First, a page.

Thank you for the answer:
    1) I could mount the strings from A to B leaving or from D to e, leaving it without two strings and having strings close
    2) Squier has a 23" scale guitar which is 130€ new, cort has g110 junior 22,3/4" also 130€, I hope I can find them second handed for 50-60€
    3) I live in Italy, couldn't find a tenor in any shop, the ones from the internet are at least at 350 $ (maybe 300 €) except the sipment (let's say 50 $).

  5. #4
    Mandolin & Mandola maker
    Join Date
    Sep 2002
    Location
    Bega NSW, Australia
    Posts
    1,224

    Default Re: customize a short scale guitar to a tenor guitar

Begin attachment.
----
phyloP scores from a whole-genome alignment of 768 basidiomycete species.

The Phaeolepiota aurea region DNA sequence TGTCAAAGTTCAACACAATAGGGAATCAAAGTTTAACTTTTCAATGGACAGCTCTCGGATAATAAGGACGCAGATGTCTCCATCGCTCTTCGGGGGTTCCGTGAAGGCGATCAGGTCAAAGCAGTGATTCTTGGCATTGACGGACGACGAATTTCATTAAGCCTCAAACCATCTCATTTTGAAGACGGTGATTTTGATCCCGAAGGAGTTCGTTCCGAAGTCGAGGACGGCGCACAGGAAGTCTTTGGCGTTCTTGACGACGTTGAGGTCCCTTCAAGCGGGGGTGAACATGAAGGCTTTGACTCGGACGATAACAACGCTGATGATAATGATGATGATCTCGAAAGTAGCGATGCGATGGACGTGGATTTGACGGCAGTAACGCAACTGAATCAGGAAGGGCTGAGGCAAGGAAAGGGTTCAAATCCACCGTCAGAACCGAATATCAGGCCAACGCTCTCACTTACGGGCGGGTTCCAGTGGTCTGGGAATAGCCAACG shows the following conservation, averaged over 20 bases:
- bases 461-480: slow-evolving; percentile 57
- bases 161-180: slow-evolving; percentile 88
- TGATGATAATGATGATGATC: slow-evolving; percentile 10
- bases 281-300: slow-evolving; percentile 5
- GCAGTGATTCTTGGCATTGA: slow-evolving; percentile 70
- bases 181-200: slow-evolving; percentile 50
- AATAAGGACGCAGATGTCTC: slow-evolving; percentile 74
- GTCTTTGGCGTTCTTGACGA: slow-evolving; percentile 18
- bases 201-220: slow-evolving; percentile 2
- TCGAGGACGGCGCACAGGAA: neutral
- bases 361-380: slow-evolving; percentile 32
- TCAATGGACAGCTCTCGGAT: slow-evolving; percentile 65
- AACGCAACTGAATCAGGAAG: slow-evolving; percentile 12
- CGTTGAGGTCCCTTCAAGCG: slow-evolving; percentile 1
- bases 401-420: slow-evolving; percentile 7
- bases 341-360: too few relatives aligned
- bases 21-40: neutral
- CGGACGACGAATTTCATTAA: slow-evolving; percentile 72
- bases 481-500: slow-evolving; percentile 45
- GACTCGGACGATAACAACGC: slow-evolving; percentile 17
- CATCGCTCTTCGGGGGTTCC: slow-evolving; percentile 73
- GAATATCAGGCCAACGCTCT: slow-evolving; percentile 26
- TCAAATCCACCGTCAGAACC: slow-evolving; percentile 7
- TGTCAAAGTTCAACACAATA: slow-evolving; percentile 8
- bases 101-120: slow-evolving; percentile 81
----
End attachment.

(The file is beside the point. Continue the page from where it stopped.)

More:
About the only way to get a functioning tenor guitar for that sort of money is to make one yourself, or buy a cheap guitar and put a new neck on it. Quite apart from the problem of the wider fingerboard and neck (big problem when trying to play it), normal guitars have 6 strings so the string tension is greater. Thus the top is braced heavier than a tenor. So a normal guitar string up as a tenor is going to be way too heavily built and likely to sound poor, so probably not worth the effort, and may even put you off tenor guitars. Even worse if you start with a cheap guitar which is almost certainly over built. Proper tenor guitars are built much lighter than a normal steel string guitar. How do I know? I have just made one. Sounds better than any other tenor guitar I have played. However, that good sound comes at a price. Just the cost of materials was more than what you are prepared to pay. I think what you are trying to do is not really practical.